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As demonstrations erupt across the United States against the oppression inflicted on the African American people, the first three months of the presidency of Joe Biden and his administration has been marked by ongoing racial unrest and social strife.
In the aftermath of the police killings of Ma’Khia Bryant and Andrew Brown, Jr. in Columbus, Ohio and Elizabeth City, North Carolina respectively, many are convinced that the convictions of Minneapolis former police officer Derrick Chauvin will not ease the level of violence by law-enforcement directed toward Black and Brown peoples.
Attorney General Merrick Garland announced on April 16 that the Biden administration was rescinding the limitations on consent decrees related to the monitoring of law-enforcement agencies involving problems of racial bias, the use of lethal force and other issues. These measures were utilized by previous administrations, even Republican, in response to excessive complaints made to police departments and governing bodies.
The cities of Minneapolis, Minnesota and Louisville, Kentucky, the municipalities where police brutally killed George Floyd and Breonna Taylor, Garland has already announced the commencement of federal investigations related to civil rights violations. These two urban areas were the scene of mass demonstrations and rebellions during the summer of 2020, when people all over the U.S. and internationally went into the streets in response to the racist killings by police and vigilantes.
Demands and contentious debates have surfaced surrounding the future of policing in the U.S. as well as Europe. Defunding and dismantling the law-enforcement agencies are topics of discussion in cities such as Minneapolis, Oakland and Detroit. No city government has gone to the extent of completely abolishing police budgets and reinvesting these tax funds to social services, healthcare, education, utilities, clean affordable water services and environmental quality.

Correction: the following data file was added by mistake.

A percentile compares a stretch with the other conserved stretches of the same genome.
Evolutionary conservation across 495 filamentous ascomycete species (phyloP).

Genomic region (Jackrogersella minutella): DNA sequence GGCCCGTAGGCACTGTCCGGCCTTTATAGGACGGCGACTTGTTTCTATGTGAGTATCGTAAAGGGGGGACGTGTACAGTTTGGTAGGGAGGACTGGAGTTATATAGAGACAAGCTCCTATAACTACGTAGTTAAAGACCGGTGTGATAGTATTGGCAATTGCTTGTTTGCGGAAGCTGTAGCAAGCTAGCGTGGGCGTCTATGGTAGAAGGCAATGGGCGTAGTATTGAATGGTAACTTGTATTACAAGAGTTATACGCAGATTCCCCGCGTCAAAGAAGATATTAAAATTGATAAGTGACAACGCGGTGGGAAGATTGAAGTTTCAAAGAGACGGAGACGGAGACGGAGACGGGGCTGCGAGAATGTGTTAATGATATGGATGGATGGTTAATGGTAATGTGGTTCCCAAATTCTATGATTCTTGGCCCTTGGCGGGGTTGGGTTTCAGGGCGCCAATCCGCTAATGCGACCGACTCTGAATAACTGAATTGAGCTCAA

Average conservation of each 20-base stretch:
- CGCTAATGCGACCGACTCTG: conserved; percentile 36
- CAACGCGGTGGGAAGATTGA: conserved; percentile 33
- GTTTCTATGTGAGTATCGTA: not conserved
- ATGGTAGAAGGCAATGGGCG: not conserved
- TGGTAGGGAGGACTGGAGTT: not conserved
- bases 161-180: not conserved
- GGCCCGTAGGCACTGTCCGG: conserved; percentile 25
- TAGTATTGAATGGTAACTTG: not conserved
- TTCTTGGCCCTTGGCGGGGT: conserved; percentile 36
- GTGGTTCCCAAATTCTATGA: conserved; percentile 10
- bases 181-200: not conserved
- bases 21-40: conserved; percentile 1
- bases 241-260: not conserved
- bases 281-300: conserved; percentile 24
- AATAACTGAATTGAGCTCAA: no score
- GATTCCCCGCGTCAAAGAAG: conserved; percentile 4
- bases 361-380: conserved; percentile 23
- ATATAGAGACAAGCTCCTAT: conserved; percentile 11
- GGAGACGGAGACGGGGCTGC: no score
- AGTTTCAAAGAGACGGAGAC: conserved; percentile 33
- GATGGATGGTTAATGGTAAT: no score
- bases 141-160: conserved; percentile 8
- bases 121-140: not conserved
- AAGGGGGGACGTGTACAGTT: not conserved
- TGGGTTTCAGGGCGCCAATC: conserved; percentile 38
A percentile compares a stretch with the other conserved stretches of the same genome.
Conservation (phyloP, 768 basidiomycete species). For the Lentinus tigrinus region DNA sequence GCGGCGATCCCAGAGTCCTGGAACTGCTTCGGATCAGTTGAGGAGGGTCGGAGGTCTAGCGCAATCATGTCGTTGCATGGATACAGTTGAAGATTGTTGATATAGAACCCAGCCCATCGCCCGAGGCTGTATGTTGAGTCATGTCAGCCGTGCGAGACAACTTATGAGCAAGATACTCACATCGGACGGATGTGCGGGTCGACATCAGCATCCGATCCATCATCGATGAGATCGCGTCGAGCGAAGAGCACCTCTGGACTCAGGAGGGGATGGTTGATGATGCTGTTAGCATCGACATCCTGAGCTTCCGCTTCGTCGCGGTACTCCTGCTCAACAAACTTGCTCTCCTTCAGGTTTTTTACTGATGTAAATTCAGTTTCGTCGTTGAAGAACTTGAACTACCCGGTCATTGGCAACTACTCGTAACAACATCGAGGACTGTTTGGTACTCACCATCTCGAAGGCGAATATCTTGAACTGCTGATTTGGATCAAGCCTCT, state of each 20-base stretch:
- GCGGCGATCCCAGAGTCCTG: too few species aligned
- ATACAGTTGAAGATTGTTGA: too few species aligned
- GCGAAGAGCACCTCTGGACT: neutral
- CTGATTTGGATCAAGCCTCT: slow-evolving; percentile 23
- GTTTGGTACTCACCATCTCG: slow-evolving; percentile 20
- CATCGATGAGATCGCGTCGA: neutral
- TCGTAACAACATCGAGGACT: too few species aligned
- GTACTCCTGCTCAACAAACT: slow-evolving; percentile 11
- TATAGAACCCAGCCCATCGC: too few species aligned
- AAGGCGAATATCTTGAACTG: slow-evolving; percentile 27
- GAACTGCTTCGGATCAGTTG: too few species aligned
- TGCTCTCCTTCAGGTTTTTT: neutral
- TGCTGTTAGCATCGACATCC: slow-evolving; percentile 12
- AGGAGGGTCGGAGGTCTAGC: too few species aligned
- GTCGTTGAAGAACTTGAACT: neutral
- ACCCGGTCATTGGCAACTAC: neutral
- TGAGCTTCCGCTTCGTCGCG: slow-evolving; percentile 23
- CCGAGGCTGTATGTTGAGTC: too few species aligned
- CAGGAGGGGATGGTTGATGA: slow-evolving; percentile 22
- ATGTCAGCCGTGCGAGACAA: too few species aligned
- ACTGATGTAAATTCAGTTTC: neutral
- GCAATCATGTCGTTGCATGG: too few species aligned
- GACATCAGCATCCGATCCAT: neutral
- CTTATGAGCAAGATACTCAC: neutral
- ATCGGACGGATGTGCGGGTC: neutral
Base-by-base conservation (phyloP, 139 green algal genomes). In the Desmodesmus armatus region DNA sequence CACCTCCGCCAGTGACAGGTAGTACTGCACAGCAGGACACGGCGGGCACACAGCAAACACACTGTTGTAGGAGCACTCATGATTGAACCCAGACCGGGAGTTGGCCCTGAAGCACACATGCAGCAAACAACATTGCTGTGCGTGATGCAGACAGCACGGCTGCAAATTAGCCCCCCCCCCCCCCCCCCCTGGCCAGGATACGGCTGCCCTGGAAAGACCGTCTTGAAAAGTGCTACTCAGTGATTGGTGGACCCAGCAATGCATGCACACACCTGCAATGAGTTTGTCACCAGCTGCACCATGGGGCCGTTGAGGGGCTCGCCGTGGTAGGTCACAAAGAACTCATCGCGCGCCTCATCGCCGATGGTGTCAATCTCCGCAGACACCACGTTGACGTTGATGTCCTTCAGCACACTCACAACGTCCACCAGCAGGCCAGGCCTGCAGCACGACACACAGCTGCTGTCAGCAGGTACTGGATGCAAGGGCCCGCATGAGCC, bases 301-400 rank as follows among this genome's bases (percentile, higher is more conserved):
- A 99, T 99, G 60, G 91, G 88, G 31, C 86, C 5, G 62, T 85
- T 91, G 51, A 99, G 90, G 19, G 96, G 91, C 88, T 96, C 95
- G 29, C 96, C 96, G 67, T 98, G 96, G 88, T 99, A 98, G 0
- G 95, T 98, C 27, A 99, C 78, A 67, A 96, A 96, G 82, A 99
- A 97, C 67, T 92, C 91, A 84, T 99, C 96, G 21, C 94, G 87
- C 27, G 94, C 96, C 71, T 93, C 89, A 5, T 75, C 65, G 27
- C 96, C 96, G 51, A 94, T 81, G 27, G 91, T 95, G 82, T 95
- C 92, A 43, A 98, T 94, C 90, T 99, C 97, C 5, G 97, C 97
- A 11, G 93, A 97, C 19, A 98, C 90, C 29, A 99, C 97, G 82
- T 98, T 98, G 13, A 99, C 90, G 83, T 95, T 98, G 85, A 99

Some municipalities have mandated the halting of traffic stops which are utilized as an initial form of contact for the criminal justice system. However, in most areas, the aggressive character of policing has intensified, making many believe that a rash of killings since the convictions of Chauvin may be in response to the anger felt by law-enforcement agents for the mass pressure which was critical in the outcome of the trial in Minneapolis.
In Elizabeth City, North Carolina, where Andrew Brown, Jr., a father of seven was killed on April 23, a local judge blocked the release of all body cam footage of his death which resulted in multiple gunshot wounds to his arms and head, people are marching through the small coastal town on a daily basis. The family of Brown is demanding justice through a complete investigation and the indictment of the police officer responsible. Only 20 seconds of the incident was shown to the family and their attorneys in a private meeting with law-enforcement. Even within this limited time frame the family members say it was clear his death was an unnecessary execution.
The question then becomes, how can the Justice Department response to a myriad of similar cases from the east to the west coasts and all through the southern, northern and midwestern regions of the country, provide relief to the besieged communities? By opening probes into every single municipality where there is police misconduct would surely overwhelm the federal investigative law-enforcement system.
An article published by CNBC says of the process that:
“Consent decrees are court-ordered agreements that can be used to resolve violations of the law or systemic misconduct discovered during federal investigations of state or local law enforcement agencies. For instance, after the fatal shooting of Michael Brown in Ferguson, Missouri, in 2014, the DOJ launched an investigation of the Ferguson Police Department for ‘an alleged pattern or practice of unlawful misconduct’ and other issues. Less than a year later, the DOJ said it found ‘a number of patterns or practices of unconstitutional conduct.’ A federal judge in April 2016 approved the consent decree between Ferguson and the DOJ, which required broad changes at the police department. Just before he was fired by Trump in November 2018, then-Attorney General Jeff Sessions signed a memo curtailing the Justice Department’s use of consent decrees.’”